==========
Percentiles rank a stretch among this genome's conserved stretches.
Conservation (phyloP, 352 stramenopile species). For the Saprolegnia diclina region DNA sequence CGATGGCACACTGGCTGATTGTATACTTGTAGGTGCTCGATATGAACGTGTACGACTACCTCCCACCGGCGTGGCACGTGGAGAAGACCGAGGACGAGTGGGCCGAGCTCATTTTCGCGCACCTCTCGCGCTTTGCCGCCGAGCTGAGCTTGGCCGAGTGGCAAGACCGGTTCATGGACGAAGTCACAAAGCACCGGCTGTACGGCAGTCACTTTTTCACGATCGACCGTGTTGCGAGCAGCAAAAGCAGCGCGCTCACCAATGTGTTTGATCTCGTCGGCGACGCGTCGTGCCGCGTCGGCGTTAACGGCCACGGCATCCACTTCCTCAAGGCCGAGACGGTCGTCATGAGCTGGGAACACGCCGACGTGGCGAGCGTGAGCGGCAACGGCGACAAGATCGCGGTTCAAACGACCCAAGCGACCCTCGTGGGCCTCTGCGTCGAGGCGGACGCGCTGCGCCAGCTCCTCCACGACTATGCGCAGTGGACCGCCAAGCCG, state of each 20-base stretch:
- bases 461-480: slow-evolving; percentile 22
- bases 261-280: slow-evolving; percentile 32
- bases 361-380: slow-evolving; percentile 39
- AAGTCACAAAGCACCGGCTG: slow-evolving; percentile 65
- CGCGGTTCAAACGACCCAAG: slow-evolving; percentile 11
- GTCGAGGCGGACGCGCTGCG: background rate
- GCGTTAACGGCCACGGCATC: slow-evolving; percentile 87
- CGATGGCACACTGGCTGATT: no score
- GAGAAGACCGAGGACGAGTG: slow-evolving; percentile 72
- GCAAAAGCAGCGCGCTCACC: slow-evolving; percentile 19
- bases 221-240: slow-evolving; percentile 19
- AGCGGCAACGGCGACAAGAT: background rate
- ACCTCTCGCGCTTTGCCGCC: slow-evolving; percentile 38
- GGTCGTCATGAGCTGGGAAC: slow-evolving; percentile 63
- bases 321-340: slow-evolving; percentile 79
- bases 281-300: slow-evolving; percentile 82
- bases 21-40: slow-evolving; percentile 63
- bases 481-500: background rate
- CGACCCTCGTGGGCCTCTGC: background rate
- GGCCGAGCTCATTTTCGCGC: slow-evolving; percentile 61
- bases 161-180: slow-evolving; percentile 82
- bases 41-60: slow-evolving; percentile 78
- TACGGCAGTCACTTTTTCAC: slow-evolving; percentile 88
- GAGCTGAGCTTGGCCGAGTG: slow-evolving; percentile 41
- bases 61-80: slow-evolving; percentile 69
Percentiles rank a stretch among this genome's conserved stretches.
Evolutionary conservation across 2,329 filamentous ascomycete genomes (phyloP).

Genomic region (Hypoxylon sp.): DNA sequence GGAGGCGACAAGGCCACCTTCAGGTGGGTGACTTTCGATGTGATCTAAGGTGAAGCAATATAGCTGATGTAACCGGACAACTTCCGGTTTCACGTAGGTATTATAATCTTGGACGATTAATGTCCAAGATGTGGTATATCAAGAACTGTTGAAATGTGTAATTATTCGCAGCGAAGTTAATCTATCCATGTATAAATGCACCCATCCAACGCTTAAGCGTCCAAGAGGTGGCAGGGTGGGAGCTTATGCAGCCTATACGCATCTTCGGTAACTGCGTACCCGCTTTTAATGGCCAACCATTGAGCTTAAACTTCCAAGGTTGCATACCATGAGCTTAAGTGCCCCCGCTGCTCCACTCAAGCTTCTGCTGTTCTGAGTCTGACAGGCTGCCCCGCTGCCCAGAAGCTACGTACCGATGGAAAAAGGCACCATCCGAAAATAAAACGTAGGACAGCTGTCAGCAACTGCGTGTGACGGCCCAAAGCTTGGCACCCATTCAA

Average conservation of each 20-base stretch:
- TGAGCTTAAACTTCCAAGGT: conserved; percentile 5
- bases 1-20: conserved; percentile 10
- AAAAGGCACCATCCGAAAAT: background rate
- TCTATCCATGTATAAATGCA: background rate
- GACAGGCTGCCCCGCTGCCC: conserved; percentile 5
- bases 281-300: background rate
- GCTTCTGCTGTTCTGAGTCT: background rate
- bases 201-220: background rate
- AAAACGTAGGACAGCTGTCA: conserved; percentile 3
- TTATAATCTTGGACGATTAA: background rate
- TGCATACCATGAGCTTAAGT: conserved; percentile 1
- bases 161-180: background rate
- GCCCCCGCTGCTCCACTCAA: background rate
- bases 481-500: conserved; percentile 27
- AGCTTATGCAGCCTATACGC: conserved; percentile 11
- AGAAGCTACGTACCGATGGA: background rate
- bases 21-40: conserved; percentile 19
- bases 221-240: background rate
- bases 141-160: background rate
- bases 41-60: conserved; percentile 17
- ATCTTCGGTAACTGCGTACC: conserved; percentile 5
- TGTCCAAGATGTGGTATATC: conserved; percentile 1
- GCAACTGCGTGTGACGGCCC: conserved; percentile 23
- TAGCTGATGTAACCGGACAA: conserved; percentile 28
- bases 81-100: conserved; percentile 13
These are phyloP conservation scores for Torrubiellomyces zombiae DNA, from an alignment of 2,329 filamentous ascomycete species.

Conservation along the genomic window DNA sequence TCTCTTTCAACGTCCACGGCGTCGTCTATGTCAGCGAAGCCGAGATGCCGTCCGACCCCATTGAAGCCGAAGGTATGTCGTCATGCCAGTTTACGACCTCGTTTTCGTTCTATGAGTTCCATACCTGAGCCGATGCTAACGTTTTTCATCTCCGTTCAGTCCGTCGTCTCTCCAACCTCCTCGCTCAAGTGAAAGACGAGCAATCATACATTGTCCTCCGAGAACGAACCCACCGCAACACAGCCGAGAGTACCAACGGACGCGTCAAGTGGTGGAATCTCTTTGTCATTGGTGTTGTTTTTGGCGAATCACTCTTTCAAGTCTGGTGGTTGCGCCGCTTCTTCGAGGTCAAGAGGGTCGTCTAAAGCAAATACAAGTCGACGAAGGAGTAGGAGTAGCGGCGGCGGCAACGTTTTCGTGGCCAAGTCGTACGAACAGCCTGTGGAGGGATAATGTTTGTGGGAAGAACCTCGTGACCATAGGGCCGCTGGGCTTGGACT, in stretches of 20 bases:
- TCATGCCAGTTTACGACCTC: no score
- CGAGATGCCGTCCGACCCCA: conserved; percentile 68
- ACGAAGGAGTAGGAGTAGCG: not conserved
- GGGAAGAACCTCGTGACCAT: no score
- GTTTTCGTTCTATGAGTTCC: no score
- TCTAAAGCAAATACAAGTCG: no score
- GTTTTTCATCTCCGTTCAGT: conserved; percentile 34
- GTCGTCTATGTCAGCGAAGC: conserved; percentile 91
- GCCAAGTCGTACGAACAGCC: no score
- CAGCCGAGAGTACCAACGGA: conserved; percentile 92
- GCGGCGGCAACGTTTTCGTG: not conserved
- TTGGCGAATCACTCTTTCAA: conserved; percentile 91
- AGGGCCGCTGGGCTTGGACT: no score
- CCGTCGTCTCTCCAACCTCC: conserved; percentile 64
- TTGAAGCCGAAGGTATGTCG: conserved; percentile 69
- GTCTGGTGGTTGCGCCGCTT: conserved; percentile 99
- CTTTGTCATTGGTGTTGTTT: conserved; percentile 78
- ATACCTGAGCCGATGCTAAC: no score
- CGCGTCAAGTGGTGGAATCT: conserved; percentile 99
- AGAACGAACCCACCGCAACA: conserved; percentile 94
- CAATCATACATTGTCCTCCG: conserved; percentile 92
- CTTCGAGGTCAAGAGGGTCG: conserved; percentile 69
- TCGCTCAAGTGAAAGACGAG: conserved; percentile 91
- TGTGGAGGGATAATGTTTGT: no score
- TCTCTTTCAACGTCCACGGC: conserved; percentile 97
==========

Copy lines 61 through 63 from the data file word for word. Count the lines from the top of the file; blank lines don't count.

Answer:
- ACGAAGGAGTAGGAGTAGCG: not conserved
- GGGAAGAACCTCGTGACCAT: no score
- GTTTTCGTTCTATGAGTTCC: no score